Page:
Why A Good Old Swear Word Can’t Be Beat

By Ben Hamill - June 04 2020
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Why A Good Old Swear Word Can’t Be Beat

Bad words go a long way to making us feel better when in a physically painful situation. Many would argue this to be a truth long known in the sphere of popular opinion, but even so, research now suggests that our feelings on the matter have been right and on the money all along: fake swear words simply aren’t cutting the mustard. Real expletives cannot be beat, we now know (for sure).

Lead researcher Olly Robertson, along with a team of her colleagues at the Swear Lab at the UK’s Keele University, really wanted to understand the science behind the pain-stilling effects of swear words on the human brain, along with whether ‘fake’ expletives have the potential of convincing our brains of the power of substitutes.

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On Sound And Humour

For the purpose of their swear-research, which incidentally is formally published in prominent journal Frontiers in Psychology, Robertson and fellow-researcher Richard Stephens came up with two fake swear words completely of their own construction: ‘fouch’ and ‘twizpipe’ – with both these words obviously ranking on the typical placebo end of the research spectrum.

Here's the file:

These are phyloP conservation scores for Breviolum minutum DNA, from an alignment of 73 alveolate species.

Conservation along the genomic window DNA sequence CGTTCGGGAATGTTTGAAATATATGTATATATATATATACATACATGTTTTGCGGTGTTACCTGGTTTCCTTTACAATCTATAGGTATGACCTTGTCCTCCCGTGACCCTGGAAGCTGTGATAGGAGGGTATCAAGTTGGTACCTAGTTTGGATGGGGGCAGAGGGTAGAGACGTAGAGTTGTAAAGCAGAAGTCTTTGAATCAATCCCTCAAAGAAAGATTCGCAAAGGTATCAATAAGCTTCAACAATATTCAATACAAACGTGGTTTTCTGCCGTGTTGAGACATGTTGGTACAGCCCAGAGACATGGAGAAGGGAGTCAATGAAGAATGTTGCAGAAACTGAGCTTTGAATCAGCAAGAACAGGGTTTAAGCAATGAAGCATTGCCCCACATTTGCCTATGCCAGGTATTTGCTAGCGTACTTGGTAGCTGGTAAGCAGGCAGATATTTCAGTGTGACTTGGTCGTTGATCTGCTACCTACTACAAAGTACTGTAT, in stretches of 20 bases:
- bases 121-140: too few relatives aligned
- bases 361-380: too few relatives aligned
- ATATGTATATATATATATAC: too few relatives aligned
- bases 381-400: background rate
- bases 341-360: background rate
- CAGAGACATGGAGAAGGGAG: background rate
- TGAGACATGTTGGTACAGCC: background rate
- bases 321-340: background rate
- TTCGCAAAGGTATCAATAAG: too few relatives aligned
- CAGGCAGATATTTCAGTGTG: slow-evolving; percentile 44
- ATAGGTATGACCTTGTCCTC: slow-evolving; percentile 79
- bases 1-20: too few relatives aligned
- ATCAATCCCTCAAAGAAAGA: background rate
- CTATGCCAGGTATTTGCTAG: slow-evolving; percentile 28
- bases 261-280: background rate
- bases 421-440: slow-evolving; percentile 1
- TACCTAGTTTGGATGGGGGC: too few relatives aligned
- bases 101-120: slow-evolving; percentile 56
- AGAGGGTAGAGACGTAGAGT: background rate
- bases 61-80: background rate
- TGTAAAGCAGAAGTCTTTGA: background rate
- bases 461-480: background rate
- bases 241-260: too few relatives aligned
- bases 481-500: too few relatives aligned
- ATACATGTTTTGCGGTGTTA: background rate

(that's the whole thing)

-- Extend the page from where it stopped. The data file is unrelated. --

As for the reasoning behind their choice of non-expletive alternatives, ‘fouch’ is closely connected in expressive sound to the good old real deal thanks to the beloved-familiar ‘FFF-CHH’ sound present at the end of the word, and ‘twizpipe’ picked for the comedic distraction value behind the popular hypothesis of why swearing actually works.

Heads up: neither words proved effective replacements for the ‘real deal’.

A Word Isn’t A Word Isn’t A Word

Robertson and Stephens put their analogies to the test by inviting 92 voluntary participants to fully immerse their hands in ice cold water for as long as what they considered personally tolerable. Ice water is of course as harmless an exercise as swear-inducing exercises go, but particularly painful – hence the efficacy of the medium.

The participants were instructed to repeat (at random) one of four words at the turn of every 3 seconds. The identified words included conventional swear words, the two made-up words, and also a completely neutral word (in this case, the word ‘solid’). The participants were furthermore instructed to all throughout the experience rate their levels of pain perceived, emotion, distraction levels and humour. The researchers also monitored vitals such as heart rates all throughout the experience.

Interestingly enough, albeit unsurprisingly, there appeared to be no difference in terms of an effect on the pain threshold between the neutral word and the two fake swear words. The good old trusted f-word however, proved on average 32% effective at increasing the human pain threshold, along with a 33% increase in physical pain tolerance.

Proof again that not all swears are created equal.

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